Enterprise Dispatch, Feb. 13, 2006
Soup ladies create buffet of exotic, unusual, mouth-watering fare
By Roz Kohls
Those savory aromas wafting through Cokato Jan. 25 were created by the Soup Ladies of Good Shepherd Free Lutheran Church.
The free soup luncheon buffet featured a variety of homemade soup, breads and sweets.
Brita Ylitalo brought wild rice dumpling soup. Becci Babb brought chicken wild rice soup, Addy Hokkanen brought corn chowder, Carole Nystrom brought cheesy vegetable soup, Carolyn Vollmer and Lynda Jensen brought chicken soup, Lori DeRosier and Lisa Jennissen brought chili, Sarah Berg brought beef soup, and Jody Danielson brought potato soup.
Verna Hendrickson of Kingston, Karen Ailie of Dassel and Glenyce Zipf of Cokato brought some show stoppers.
Zipf brought a Chinese chicken spinach soup. She learned the recipe from a friend she’s had since childhood whose parents were missionaries in China, she said.
Originally, the recipe didn’t call for much chicken meat because chicken was scarce in China. According to Zipf’s version, the soup includes an entire chicken. It also features exotic ingredients, such as ginger root and bean threads, she said.
Zipf, who came to Cokato from Bloomington about 13 years ago, said in the past she bought the bean threads or cellophane noodles from specialty stores. Now she is able to buy them at The Marketplace in Cokato. The bean threads look tiny when they are in the package, but “They expand a lot,” Zipf said.
Rice noodles can be used also, she said.
The soup looks very green when it’s served. Some people turn up their noses at it when they first see it. However, once they try it, they come back for more, she said.
The Chinese soup isn’t Zipf’s only favorite, though. She also brought tomato bisque to the buffet. It has chunks in it, she said.
Ailie also lists homemade tomato soup as her favorite, although the version she makes is smooth. She runs the ingredients through a food mill first, she said.
Her show stopper soup for the buffet, though, was Sauerkraut soup.
Ailie grew up in Grey Eagle and learned the inexpensive German recipe from her mother. They lived on a farm and grew their own cabbage for the sauerkraut and potatoes, and pork hocks were easy to come by too, said Ailie. She lives with her husband, Chuck, on his family farm northeast of Dassel.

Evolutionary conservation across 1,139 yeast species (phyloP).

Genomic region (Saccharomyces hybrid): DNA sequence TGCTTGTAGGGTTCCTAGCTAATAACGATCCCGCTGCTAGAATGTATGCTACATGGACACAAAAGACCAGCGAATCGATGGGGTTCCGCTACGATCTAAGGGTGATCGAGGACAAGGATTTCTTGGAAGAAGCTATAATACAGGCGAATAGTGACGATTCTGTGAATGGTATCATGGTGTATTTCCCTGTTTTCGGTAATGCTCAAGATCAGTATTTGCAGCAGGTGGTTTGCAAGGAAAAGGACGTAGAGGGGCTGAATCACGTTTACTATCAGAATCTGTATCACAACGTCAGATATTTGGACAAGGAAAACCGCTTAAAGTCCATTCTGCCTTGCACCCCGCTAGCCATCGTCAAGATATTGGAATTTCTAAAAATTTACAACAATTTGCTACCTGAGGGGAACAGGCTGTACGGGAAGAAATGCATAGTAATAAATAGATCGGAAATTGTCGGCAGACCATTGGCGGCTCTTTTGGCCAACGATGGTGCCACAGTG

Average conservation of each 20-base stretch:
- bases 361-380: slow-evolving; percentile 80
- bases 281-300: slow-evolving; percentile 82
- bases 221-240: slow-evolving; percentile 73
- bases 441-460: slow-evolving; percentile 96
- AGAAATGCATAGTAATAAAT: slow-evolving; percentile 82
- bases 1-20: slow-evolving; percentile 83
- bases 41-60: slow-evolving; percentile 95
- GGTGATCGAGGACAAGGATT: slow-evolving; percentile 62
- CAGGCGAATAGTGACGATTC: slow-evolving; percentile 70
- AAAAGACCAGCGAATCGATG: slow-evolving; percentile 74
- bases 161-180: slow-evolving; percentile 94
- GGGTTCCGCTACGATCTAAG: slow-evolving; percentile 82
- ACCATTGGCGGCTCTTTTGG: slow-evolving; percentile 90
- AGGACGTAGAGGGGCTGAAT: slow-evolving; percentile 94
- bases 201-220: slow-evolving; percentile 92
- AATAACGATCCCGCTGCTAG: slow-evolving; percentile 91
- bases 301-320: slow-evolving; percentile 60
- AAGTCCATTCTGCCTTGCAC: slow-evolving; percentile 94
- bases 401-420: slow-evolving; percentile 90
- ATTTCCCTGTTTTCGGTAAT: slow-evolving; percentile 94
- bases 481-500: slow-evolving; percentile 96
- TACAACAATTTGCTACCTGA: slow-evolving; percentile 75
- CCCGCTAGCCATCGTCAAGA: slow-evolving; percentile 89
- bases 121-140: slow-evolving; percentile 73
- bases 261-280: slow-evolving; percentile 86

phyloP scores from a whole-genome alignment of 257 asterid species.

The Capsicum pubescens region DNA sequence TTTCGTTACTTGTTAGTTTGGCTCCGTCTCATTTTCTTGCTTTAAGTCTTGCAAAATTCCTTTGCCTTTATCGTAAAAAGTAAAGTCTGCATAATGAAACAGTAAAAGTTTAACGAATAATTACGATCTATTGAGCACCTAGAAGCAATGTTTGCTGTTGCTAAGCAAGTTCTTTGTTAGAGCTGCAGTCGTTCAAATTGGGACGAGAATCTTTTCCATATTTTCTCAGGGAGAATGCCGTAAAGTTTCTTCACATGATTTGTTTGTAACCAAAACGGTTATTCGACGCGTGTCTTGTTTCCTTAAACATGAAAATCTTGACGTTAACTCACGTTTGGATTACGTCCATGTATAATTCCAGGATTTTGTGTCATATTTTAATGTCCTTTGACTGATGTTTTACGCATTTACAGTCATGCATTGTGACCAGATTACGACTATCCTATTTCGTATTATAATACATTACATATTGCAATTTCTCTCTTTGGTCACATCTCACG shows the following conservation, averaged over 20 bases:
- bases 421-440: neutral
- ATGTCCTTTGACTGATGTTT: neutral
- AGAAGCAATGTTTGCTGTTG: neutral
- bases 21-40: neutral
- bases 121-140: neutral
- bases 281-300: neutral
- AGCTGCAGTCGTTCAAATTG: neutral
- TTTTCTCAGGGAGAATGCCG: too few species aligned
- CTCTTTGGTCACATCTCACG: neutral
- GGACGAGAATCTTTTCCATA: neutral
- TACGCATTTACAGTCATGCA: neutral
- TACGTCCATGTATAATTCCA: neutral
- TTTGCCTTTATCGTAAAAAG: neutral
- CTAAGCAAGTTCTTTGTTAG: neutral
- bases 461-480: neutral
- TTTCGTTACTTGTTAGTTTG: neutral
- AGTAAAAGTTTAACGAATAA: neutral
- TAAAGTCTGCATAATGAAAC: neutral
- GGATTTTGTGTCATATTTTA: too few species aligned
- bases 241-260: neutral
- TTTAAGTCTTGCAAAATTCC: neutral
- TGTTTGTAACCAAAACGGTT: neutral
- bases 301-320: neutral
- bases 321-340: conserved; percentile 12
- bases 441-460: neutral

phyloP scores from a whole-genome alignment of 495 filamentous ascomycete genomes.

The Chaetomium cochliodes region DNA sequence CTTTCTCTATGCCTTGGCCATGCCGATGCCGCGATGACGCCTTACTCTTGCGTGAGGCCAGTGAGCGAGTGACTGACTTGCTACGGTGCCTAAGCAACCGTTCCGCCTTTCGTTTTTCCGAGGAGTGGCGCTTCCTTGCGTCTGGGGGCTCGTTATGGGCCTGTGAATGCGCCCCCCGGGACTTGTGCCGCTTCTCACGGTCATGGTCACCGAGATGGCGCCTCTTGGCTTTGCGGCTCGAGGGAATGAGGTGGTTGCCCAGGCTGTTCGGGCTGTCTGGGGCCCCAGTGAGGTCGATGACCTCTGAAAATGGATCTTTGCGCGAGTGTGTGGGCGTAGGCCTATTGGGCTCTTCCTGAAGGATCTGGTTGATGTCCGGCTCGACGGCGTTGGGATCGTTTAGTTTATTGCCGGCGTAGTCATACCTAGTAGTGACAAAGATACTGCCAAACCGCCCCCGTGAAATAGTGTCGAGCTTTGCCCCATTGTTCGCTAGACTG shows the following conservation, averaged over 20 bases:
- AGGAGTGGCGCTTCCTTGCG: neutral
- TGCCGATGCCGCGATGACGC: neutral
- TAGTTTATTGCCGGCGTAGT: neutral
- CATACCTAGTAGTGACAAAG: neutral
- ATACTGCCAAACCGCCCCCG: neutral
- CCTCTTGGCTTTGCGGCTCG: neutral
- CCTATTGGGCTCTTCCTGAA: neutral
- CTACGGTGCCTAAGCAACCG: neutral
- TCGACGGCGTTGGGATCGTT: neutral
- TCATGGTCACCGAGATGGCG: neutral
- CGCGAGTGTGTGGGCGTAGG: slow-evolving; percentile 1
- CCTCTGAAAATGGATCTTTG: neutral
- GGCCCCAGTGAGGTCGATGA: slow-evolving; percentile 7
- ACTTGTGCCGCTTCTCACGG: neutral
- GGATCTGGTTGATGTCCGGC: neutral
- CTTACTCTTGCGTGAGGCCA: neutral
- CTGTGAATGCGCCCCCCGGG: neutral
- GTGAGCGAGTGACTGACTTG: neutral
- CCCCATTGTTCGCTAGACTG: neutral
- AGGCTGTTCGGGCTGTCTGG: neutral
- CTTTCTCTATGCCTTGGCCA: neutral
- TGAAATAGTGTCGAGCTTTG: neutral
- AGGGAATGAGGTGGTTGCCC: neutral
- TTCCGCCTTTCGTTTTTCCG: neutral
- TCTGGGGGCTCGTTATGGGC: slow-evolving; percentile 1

Ailie usually makes a week’s worth of soup.
“This was a cheap recipe,” she said.
The quantity depends on how much water it takes to cover the pork hocks and the consistency the cook desires, Ailie said.
“Soup only gets better with time,” she said.
Hendrickson’s favorite is the same soup she brought to the buffet, Zucchini soup.
“It’s sort of our tradition when we came here,” Hendrickson said.
She and her husband, Wally, moved to the Kingston area from Hancock, Mich. in 1994, when he retired.
Hendrickson saw the recipe in a newspaper, tried it, and has been making it ever since for special occasions, she said.
1 lb. ground beef
1 lb. Italian bulk sausage
2 qts. tomatoes or 2 16-ounce cans of tomatoes
2 c. thinly sliced celery
1 lb. sliced carrots
1 c. chopped onion
1 or 2 green peppers, seeded and cut into 1/2-inch squares
8 c. zucchini, cut into 1/2-inch chunks
2 tsp. salt
1 tsp. Italian seasoning
1 tsp. oregano
Freshly grated parmesan cheese
Brown beef and sausage until all pink color disappears. Leave meat in small chunks. Remove with slotted spoon and drain on paper towels.
Add the meat and everything but the zucchini in to a soup kettle. Cook over medium heat until vegetables are almost tender. Add the zucchini and continue simmering until zucchini is tender. Serve in individual bowls with grated parmesan on top.
Chinese chicken spinach soup
Chicken, cooked and deboned
Ginger root, cut in 1/2-inch pieces
10-ounce box frozen chopped spinach, thawed
2 ounces to 3 ounces bean thread
Peel pieces of ginger root and insert toothpicks through each for easy removal before serving. Cook chicken and ginger root together. Remove bones. Add chicken broth (already contains salt) to taste.
Drain and squeeze dry the spinach. While the spinach is draining, soak bean thread noodles as directed on the package. Cut into three-inch to four-inch pieces and cook in chicken broth. Add drained spinach.
Water, enough to cover hocks
Start with a kettle that is big enough for the quantity of soup you intend to make. Place pork hocks in the bottom and cover with water, plus a little more. Bring to boil. Add salt and pepper. Simmer for hours until meat is very tender. Separate the meat from the bones.
Return meat to broth. Add cut up potatoes and sauerkraut to desired consistency. Add a little mustard. Cook until potatoes are done.